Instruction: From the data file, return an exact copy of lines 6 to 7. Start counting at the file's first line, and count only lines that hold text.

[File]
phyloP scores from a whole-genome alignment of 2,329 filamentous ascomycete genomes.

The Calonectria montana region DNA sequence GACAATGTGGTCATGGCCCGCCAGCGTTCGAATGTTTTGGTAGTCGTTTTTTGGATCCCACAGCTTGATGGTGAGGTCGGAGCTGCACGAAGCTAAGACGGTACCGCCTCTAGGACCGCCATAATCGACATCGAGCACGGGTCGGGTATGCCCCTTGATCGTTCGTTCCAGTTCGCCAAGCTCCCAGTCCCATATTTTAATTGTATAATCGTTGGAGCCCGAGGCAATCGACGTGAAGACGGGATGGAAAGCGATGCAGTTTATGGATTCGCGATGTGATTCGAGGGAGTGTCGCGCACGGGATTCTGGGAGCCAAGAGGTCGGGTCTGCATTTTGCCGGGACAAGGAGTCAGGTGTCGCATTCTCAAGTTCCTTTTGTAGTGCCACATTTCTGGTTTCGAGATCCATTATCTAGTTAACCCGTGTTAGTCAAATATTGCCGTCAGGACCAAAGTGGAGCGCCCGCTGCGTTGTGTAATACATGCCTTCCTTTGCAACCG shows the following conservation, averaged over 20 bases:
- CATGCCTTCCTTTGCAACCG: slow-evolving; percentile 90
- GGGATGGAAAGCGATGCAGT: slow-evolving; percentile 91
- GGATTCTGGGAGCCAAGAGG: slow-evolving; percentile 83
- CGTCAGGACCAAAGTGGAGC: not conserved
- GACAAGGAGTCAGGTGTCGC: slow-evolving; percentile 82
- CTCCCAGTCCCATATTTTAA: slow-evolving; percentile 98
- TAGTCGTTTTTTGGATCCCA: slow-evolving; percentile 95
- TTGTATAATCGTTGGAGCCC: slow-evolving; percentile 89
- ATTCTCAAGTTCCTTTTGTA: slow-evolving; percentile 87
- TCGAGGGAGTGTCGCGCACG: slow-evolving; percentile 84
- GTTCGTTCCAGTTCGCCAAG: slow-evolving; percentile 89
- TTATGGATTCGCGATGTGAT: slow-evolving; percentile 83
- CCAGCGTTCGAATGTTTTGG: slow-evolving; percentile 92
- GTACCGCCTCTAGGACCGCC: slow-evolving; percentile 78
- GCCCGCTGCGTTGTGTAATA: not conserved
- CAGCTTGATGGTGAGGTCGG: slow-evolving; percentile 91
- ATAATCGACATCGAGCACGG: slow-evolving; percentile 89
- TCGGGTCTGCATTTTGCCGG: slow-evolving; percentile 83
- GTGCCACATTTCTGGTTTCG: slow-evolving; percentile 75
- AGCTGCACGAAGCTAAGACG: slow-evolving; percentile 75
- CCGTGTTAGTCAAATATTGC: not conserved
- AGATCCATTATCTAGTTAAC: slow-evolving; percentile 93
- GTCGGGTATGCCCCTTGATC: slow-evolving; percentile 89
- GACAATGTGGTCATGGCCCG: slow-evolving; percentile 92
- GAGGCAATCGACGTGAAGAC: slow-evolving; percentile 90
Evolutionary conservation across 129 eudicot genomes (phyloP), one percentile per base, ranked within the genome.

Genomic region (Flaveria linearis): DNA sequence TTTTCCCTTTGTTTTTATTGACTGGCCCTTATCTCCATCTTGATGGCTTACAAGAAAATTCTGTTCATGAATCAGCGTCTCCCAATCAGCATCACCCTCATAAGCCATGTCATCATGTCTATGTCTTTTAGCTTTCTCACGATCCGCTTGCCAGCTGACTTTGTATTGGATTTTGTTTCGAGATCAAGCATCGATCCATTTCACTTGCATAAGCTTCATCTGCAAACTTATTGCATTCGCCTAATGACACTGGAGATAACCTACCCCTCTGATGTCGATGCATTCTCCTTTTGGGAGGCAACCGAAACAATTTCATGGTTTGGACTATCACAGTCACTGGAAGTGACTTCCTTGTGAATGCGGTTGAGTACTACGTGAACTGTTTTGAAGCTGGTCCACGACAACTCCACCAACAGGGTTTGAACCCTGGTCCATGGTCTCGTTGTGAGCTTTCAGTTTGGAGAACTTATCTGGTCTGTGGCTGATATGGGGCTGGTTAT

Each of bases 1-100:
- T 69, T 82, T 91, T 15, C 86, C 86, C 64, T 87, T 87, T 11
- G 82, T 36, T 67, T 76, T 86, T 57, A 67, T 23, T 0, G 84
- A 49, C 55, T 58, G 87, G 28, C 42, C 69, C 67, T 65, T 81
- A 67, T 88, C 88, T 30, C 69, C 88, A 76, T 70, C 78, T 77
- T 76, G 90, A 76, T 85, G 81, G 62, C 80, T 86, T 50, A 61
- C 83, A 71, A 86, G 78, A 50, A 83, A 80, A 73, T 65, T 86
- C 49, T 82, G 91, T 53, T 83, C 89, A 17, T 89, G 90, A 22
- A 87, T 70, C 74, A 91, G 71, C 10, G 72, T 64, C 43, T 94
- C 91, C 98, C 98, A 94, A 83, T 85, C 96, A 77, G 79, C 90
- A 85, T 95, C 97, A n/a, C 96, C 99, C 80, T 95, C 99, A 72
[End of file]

- CGTCAGGACCAAAGTGGAGC: not conserved
- GACAAGGAGTCAGGTGTCGC: slow-evolving; percentile 82